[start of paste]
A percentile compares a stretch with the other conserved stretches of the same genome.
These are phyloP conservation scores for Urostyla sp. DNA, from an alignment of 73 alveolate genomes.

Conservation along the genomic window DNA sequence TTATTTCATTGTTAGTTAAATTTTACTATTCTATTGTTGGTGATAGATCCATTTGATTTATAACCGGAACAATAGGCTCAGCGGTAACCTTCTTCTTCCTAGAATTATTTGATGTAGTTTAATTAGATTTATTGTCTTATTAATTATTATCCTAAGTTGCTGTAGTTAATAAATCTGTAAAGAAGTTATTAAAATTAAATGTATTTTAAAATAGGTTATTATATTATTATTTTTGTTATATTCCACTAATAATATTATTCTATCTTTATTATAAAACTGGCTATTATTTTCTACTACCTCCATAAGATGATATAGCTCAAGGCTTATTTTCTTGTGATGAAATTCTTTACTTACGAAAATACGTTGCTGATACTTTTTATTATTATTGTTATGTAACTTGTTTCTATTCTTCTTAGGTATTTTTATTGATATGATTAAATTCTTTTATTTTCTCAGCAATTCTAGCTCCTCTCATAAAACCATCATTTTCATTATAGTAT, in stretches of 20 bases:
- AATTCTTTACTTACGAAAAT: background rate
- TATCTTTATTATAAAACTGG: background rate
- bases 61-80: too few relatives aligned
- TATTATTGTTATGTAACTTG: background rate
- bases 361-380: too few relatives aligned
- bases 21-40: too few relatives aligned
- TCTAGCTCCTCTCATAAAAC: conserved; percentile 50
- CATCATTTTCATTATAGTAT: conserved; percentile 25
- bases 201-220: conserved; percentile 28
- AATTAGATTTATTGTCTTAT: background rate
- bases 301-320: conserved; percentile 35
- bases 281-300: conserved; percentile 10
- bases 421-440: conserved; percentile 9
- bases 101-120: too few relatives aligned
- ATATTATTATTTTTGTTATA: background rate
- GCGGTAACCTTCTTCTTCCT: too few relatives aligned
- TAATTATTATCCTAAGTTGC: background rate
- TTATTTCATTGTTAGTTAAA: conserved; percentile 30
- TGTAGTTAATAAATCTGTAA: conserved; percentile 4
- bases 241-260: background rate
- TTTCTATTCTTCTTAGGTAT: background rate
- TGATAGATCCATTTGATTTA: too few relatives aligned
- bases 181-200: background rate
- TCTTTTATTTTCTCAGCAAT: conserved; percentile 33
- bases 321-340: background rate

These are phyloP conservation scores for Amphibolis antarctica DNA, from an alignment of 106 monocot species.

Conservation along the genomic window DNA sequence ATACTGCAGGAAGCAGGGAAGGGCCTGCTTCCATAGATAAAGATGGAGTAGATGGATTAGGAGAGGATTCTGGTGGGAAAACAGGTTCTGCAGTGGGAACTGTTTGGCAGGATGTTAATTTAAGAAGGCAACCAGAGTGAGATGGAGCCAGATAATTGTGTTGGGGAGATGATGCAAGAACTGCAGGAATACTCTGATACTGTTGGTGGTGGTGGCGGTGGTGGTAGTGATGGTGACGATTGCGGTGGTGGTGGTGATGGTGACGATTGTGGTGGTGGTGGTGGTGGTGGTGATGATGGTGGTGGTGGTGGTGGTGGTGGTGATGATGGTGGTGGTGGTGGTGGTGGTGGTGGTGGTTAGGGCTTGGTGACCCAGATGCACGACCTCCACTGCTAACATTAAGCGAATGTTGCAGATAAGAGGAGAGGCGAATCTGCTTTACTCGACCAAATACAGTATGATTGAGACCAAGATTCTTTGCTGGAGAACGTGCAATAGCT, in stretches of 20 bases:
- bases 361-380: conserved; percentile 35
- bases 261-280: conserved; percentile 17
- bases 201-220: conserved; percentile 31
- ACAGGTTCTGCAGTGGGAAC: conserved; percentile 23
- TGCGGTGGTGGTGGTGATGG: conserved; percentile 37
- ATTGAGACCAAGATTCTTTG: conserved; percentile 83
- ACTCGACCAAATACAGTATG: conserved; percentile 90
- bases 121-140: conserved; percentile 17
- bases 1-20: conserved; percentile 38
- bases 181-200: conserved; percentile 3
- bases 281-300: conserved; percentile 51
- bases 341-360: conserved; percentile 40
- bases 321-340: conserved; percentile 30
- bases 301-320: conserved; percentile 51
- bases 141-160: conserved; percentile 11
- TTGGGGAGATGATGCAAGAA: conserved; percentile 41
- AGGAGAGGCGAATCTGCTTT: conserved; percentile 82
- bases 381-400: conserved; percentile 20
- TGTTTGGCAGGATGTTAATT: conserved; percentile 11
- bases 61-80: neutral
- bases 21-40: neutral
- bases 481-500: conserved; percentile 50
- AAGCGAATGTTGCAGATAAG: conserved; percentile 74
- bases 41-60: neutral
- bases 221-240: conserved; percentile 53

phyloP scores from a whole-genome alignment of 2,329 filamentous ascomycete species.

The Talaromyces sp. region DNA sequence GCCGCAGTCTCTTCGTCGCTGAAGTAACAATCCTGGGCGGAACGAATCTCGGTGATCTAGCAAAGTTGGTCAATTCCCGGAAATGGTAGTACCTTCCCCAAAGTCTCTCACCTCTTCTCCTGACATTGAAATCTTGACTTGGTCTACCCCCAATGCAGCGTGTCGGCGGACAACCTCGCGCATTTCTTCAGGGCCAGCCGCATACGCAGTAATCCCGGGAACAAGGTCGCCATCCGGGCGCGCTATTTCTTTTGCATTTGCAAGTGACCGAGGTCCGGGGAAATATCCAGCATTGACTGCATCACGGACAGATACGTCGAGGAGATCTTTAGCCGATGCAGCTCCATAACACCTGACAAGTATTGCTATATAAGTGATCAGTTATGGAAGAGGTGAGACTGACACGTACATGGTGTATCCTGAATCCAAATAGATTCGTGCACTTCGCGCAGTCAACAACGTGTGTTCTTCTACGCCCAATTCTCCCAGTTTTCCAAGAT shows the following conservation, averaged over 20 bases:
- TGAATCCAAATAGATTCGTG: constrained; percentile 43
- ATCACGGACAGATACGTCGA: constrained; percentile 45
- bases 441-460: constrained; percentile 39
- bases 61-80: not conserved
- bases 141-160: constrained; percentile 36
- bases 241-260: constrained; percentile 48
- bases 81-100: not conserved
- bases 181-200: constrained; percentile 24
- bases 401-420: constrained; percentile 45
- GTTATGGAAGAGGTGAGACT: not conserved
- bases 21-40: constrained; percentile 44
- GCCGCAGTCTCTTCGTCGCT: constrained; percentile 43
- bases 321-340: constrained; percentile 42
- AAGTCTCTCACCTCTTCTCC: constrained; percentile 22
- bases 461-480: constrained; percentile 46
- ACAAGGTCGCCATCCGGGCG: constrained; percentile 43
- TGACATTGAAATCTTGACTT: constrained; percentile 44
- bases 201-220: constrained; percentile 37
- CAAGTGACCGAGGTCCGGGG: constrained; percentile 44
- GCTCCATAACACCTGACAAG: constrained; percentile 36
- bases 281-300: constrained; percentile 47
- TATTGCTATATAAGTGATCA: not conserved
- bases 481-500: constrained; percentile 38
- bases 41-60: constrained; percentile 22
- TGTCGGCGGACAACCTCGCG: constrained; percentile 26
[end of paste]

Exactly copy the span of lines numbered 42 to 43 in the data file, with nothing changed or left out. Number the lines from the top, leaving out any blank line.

- bases 341-360: conserved; percentile 40
- bases 321-340: conserved; percentile 30